4. Roff Smith
    April 23, 2017 at 3:57 am

    Indeed the ability – and inclination – to take offence and broadcast it to the world has never been greater, or more abused. And indeed catered to. I saw a story in one of our papers yesterday that new student guidelines, published by Oxford, says that anyone who shies from making direct eye contact or speak directly at another person is guilty of ‘racism’ .

    That ought to help everyone get along and make friends.

  5. Beverley
    April 28, 2017 at 5:45 am

    Yes, it really is good to have you back – glad you didn’t wait thirty years. Not sure I’d be out on the bike then, though it would still be good to read your blog from my room in the care home.

    Eagerly awaiting the publication of your books. Passionate as I am about getting children to read, I have a great fondness for well-written stories. I don’t feel the least bit guilty when I indulge in children’s literature, as it is all in the name of professional research!

  6. Roff Smith
    April 28, 2017 at 6:27 am

    I am very excited about the books. They have been a long time in the making. They involve a magic character and his zany grandmother who come to live in an English seaside town…

  7. Chuck Smith
    May 11, 2017 at 4:37 pm

    Welcome back, Roff! I enjoyed very much your book about circumnavigating Australia. I rode across the USA in the summer of 1982 (not following any pre-described routes, just a route I scribbled notes about while looking through a Rand McNally atlas) from New Hampshire to California. In terms of cycling being more dangerous now, I think it might be just for the mere fact that there are more people using the roads, both cyclists and motorists. As the population has grown, I suspect (though I am not a demographer) that there are many more varied attitudes regarding motorists attitudes toward cyclists. I didn’t feel unsafe in my transcontinental ride, but there were times while riding through Kansas on Highway 50, an alternate route for big trucks choosing not to use Interstate 70, that I wished I had more route options. I ran into very few folks cycling long distance that year. I found motorists to be very accommodating. As you noted, it was probably because it was more of a novelty to see cyclists on the road. I don’t think, however, that we can just stop and think that it is motorists who are being rude. Whiles riding my bicycle around town here (in Denver, Colorado), I’ve come across a large number of cyclists who think that they are the “bees-knees” and all should cow-tow to them on the trails and roads.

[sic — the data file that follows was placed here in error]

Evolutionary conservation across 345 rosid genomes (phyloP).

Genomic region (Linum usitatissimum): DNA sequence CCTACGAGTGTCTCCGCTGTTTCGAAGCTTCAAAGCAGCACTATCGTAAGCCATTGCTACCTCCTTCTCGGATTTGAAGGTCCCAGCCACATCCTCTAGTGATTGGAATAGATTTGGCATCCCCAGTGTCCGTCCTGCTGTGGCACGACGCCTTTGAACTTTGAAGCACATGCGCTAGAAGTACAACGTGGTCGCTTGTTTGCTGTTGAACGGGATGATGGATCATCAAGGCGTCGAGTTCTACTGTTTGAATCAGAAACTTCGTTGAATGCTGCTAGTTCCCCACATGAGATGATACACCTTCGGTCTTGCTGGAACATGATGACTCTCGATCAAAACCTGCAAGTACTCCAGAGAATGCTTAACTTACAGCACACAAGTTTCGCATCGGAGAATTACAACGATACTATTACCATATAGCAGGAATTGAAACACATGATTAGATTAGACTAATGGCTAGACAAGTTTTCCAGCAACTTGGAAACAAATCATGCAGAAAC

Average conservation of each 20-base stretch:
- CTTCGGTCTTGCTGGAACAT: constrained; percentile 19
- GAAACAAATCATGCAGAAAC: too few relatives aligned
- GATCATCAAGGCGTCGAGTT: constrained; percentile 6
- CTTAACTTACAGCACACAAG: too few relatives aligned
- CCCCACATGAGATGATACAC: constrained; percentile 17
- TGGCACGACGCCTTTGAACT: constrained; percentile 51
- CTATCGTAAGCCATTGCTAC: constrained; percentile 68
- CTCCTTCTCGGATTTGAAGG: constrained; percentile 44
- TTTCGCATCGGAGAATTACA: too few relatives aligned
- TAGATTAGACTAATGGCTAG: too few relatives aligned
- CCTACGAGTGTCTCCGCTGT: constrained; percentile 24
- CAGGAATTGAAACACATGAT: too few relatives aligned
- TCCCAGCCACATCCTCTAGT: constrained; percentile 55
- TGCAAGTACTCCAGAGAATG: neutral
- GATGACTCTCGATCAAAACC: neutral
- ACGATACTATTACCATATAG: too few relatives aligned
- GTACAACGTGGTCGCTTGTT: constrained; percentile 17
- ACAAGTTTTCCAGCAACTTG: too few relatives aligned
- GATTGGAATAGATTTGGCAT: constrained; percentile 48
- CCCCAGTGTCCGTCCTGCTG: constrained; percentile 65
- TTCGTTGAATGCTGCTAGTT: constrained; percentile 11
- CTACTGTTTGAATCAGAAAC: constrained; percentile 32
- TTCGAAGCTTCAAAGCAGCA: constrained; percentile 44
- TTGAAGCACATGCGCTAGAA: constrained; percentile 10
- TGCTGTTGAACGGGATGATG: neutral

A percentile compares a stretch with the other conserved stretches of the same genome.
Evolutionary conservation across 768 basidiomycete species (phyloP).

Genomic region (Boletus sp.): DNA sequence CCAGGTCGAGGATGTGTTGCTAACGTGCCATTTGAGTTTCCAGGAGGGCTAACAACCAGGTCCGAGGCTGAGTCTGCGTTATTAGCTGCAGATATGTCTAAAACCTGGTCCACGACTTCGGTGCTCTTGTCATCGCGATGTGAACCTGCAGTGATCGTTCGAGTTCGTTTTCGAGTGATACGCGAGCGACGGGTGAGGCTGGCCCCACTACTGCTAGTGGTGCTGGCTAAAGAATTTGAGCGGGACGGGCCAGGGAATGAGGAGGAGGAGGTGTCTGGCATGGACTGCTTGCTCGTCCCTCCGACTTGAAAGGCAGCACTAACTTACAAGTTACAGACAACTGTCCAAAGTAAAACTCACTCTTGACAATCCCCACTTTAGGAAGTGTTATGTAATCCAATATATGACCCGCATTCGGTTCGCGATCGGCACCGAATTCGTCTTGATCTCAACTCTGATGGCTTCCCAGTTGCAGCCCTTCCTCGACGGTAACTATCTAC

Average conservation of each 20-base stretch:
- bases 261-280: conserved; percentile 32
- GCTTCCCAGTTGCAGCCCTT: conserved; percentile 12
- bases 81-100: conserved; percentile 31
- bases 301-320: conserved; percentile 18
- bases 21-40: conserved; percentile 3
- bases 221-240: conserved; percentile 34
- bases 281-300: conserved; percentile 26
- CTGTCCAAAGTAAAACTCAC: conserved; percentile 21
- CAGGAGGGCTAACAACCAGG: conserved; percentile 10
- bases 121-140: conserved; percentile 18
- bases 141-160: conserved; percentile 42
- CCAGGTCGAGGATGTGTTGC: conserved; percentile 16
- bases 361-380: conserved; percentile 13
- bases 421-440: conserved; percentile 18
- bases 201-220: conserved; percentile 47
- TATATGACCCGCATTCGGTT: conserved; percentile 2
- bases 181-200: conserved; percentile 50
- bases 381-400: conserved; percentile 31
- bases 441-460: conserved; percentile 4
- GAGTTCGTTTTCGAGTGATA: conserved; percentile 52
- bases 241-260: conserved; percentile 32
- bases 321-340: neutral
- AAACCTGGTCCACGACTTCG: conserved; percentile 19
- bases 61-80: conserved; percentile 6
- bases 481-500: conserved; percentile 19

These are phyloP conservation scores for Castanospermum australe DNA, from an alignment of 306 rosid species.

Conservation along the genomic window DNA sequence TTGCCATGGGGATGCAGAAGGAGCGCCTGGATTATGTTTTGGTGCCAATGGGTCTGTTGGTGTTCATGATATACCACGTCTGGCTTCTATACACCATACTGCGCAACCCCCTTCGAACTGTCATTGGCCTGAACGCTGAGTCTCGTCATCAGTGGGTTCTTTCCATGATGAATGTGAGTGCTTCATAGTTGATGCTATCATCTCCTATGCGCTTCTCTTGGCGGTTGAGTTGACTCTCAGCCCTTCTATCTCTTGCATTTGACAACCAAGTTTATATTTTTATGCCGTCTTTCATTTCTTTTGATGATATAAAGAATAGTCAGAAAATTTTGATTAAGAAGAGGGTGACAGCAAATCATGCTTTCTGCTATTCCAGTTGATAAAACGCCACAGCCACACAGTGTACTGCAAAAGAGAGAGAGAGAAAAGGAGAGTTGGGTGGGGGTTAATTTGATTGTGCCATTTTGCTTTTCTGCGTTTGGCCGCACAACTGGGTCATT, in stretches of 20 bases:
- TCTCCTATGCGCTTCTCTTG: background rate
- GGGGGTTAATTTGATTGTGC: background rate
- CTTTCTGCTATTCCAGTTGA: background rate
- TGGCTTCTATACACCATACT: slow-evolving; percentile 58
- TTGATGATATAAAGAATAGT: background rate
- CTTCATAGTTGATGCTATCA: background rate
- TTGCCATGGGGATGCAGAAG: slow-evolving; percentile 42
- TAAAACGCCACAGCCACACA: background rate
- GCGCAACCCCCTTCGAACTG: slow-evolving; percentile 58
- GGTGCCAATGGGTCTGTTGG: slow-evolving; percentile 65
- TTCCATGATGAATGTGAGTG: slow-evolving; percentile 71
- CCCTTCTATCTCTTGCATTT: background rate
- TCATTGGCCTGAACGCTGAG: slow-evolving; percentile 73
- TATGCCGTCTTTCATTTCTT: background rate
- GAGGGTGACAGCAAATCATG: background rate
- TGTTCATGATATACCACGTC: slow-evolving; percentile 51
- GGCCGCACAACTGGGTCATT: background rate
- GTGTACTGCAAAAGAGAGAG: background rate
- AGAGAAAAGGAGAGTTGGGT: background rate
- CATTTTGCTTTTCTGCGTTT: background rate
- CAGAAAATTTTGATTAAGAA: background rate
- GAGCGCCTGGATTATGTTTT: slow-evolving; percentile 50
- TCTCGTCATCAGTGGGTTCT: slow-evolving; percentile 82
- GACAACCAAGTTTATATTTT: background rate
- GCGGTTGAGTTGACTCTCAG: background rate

Enjoying your web-site! Keeping on riding! And let’s all be safe out there.